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Wells Fargo Has Billions of Dollars Left to Release Back Into Earnings



After building up billions of dollars in reserves last year to prepare for loan losses from the pandemic, most banks have been releasing reserves back into earnings as profits over the last few quarters, largely because the losses that were expected never materialized. But one bank that has been slower on the reserve releases is Wells Fargo (NYSE:WFC). That’s why when CEO Charlie Scharf told investors at an industry conference in June to expect a “significant reserve release” in the second quarter, I was expecting something pretty big considering how much Wells Fargo has built up reserves, and with the greatly improving credit outlook.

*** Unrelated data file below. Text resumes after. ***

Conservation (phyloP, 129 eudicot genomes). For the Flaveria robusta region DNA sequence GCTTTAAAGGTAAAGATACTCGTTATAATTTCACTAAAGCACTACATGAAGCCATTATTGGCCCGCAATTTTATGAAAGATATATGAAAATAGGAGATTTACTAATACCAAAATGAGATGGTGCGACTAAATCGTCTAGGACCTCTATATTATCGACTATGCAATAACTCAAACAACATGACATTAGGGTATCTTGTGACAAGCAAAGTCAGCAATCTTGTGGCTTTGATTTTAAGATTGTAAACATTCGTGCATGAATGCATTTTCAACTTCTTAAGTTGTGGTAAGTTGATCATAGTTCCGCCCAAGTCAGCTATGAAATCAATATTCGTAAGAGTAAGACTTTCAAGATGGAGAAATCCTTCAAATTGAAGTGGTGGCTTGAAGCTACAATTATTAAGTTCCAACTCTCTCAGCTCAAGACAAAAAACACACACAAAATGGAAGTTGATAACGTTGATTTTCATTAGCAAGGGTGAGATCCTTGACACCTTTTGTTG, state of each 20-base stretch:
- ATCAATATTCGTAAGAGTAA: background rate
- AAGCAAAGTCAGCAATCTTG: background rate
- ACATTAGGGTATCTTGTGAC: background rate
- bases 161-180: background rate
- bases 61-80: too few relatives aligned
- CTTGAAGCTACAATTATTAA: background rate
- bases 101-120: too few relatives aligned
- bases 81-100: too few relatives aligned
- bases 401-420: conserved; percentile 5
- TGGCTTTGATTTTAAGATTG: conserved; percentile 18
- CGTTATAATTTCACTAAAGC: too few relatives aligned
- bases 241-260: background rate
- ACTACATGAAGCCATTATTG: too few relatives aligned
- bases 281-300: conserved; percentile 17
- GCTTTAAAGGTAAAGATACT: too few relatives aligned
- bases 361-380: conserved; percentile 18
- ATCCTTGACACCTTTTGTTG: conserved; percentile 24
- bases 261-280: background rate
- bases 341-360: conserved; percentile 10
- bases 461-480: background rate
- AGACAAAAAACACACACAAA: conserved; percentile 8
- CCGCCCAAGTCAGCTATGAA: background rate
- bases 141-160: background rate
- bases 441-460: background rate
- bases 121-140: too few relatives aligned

But instead, the bank released a much smaller amount than I anticipated. This isn’t necessarily bad news considering the bank had a decent quarter, but it means the bank has potentially billions left to release into earnings if the economy stays on its current trajectory.

Slacking on reserve releases

On an improving economic backdrop and the deployment of COVID-19 vaccines, banks began releasing reserves in the fourth quarter of 2020, so there have really been three quarters of releases now for a lot of banks. Here is how much each of the big four banks have released from reserves since Q4 of 2020 on a gross basis.

Bank Gross Reserve Releases Since Q4 2020 (billions)
JPMorgan Chase (NYSE:JPM) $11.1
Bank of America (NYSE:BAC) $5.73
Citigroup (NYSE:C) $7.6
Wells Fargo $4

Data source: Bank financial statements.